This is one of the reasons why financial markets fluctuate. Smart investors who recognize the different parts of a market cycle are more able to take advantage of them to profit. They are also less likely to get fooled into buying at the worst possible time.
One common stock investment strategy used by investors is to try to time investments to match the economic cycle. This strategy is based on the belief that the stock market reflects the health of corporate profitability and the economy, so it will overperform when the economy is growing and underperform when the economy is contracting. While history tells us there is truth to this idea, it also shows us the relationship between the economic cycle and the stock market is not quite so simple.
As an investor, you may have noticed that stocks can reach a bottom and enter a new bull market long before the economy emerges from recession, or peak and enter a new bear market even while the economy is still rising. During the recession from 2007 to 2009 in the United States, the stock market bottomed and began recovering 8 months before the economy reported positive growth.
To understand why this happens, let’s look at how investors make decisions. When investors buy shares in a company, they are largely doing so because they believe they can sell the same shares at a higher price in the future for a profit. There may be any number of reasons why investors may think that the price of the shares will rise. For example, they may believe the current share price undervalues the company or that the company has excellent business prospects and will be worth more in the future, or that the dividends being declared by the business will rise.
Whatever the reason, if demand for the shares from investors is strong enough, the share price will rise and keep rising until investors believe the shares are too expensive or the company’s fundamentals have changed in a way that negatively affects investors’ expectations of the company’s prospects.
The important point to take from this example is that when investors make decisions to buy or sell shares, they are always looking to anticipate what will happen next. As a result, the stock market cycle usually leads the economic cycle, with the market usually peaking before the economy peaks, and bottoming before the economy bottoms.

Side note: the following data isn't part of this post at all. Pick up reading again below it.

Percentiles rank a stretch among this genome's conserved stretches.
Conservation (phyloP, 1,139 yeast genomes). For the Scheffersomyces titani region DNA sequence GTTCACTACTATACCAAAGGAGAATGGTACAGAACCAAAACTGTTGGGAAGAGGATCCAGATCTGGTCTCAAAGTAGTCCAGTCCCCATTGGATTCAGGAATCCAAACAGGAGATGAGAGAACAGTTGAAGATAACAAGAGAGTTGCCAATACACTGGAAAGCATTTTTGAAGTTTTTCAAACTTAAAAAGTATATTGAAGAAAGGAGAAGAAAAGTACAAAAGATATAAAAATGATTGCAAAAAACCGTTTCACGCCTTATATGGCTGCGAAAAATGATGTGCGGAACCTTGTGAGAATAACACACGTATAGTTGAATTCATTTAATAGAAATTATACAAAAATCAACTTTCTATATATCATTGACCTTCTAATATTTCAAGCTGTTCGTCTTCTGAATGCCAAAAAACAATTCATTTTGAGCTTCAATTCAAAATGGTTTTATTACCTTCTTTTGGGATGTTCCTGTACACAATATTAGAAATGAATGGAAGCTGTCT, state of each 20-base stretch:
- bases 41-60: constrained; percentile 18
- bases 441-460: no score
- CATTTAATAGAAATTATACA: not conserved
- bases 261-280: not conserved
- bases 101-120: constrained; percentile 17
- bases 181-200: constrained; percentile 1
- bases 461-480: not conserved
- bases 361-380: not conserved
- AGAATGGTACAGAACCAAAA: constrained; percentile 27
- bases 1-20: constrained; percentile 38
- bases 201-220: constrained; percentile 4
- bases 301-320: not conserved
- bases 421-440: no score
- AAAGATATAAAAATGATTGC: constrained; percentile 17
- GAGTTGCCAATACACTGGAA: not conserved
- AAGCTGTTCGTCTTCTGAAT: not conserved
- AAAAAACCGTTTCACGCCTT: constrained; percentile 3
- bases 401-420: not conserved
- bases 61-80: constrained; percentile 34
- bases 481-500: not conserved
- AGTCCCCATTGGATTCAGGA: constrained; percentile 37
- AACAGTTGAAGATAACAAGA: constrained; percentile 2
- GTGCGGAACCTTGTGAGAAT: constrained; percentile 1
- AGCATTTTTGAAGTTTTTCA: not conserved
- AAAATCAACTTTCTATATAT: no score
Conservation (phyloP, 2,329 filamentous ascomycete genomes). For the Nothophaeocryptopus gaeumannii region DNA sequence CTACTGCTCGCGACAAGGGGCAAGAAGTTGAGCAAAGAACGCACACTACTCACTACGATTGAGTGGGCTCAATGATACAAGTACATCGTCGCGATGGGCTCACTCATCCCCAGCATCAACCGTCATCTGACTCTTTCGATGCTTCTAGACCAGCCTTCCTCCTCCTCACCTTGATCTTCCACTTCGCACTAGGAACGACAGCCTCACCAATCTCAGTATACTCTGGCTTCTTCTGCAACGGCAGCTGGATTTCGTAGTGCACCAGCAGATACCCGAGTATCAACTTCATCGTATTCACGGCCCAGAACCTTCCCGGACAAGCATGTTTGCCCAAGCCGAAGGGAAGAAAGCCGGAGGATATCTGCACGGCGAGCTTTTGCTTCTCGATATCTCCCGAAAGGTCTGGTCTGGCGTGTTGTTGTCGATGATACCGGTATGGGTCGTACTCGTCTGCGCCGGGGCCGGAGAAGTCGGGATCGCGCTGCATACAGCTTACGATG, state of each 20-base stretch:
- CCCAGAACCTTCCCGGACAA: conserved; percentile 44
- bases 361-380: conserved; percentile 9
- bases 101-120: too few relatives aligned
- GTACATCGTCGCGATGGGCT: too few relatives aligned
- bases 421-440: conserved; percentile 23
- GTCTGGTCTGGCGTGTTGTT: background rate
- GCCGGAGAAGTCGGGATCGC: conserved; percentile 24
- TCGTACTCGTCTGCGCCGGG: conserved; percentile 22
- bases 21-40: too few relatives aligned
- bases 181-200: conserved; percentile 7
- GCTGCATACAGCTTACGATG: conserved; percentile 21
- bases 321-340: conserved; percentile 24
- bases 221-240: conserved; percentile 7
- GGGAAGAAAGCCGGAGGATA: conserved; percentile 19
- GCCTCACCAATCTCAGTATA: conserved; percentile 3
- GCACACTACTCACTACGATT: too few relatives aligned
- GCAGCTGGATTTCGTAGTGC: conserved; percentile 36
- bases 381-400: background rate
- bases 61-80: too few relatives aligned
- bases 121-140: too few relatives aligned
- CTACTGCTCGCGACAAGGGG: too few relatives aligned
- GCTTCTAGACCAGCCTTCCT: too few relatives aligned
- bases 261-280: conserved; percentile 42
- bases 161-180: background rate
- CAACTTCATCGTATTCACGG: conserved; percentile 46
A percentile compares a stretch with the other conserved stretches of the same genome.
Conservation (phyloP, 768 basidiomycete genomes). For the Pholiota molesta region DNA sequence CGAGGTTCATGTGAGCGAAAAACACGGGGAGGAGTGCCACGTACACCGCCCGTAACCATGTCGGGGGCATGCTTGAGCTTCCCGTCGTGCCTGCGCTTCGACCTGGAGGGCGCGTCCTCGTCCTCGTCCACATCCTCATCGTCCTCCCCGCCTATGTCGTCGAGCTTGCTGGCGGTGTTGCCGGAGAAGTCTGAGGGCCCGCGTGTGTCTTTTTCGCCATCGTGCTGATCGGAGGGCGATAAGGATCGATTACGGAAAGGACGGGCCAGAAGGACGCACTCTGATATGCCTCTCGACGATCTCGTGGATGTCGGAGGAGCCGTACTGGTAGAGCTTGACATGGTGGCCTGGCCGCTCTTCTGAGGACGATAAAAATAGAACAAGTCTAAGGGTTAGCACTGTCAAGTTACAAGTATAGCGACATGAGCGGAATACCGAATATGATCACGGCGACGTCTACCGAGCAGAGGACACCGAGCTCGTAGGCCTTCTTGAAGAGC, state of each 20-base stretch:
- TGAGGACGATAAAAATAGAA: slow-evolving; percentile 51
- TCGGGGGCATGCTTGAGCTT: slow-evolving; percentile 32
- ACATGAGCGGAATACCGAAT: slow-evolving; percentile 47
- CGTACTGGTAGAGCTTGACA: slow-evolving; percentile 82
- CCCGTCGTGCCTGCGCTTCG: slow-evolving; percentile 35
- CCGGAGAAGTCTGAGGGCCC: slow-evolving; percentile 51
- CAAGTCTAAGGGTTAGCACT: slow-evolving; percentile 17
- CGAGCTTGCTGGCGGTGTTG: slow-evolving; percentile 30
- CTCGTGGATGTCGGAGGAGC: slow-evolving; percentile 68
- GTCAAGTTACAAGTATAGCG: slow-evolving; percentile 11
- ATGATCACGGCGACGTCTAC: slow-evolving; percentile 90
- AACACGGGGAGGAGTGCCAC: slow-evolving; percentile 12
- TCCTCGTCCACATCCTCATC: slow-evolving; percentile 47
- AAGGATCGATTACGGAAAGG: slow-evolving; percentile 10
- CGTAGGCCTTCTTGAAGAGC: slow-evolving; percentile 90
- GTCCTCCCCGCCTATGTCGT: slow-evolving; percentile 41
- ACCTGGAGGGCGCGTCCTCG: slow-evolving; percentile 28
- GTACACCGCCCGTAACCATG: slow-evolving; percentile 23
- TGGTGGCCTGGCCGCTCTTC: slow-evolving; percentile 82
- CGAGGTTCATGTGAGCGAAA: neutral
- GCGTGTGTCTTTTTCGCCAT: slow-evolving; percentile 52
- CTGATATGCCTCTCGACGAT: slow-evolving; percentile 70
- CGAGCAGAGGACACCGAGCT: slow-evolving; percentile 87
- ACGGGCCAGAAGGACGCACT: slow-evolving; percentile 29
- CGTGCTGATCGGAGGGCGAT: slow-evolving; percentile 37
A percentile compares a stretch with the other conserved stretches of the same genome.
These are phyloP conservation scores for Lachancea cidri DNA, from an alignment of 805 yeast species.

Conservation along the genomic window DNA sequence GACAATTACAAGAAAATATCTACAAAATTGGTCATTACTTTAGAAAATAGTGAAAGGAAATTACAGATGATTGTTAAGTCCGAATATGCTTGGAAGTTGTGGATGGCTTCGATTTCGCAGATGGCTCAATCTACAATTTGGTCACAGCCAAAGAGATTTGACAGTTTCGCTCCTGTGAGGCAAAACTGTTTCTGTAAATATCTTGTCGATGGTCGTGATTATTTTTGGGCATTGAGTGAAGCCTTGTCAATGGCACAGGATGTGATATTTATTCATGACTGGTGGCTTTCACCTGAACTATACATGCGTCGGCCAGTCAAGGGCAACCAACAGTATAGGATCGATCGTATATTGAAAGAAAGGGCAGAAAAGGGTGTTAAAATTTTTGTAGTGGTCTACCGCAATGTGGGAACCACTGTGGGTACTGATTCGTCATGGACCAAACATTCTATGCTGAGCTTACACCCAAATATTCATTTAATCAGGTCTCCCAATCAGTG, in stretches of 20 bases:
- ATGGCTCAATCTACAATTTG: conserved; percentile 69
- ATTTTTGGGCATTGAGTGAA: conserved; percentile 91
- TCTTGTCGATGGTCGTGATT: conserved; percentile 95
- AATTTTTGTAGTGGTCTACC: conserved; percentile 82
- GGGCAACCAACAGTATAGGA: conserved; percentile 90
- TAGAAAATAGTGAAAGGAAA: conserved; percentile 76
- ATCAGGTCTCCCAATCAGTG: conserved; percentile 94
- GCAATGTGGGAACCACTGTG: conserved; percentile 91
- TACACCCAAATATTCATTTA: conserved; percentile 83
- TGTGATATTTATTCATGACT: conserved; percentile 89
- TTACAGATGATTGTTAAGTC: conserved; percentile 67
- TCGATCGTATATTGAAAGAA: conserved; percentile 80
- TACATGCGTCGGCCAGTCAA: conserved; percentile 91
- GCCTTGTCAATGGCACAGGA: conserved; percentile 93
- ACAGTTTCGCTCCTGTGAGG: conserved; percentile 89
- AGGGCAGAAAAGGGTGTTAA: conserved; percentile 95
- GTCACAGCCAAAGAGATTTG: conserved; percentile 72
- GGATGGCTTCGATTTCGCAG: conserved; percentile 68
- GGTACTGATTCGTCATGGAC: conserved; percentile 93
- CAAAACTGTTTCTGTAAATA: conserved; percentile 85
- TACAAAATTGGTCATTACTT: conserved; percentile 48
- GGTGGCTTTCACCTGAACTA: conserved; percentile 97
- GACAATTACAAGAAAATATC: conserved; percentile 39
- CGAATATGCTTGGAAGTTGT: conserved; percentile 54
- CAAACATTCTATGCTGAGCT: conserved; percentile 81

Timing the market
This is why trying to time the stock market investments based on economic and financial news can be a poor strategy and I never recommend using the mainstream media to guide your investment decisions. Stocks usually begin a new uptrend while the news flow and market sentiment is still negative or begin a new downtrend while the news flow and market sentiment is still positive.
Of course the million dollar question is finding out when and how the market will turn this is always difficult, if not impossible, to tell in the present and only becomes clear in hindsight. For ordinary investors without the time to follow financial markets, the sensible approach to take is to invest by pound-cost averaging, which will help smooth out market fluctuations.
You can’t afford to waste time you have to be in it to win it!
One of Warren Buffet’s quotes highlights the problems with procrastinating very well – ‘Predicting rain doesn’t count, buildings arks does!
Contact Me Today for an initial informal chat to look at ways in which I might be able to assist you with your current financial position.
About the author
Colin MacGregor is an independent financial advisor with over 10 years experience in the advisory sector and has been based in Prague, Czech Republic since 2009.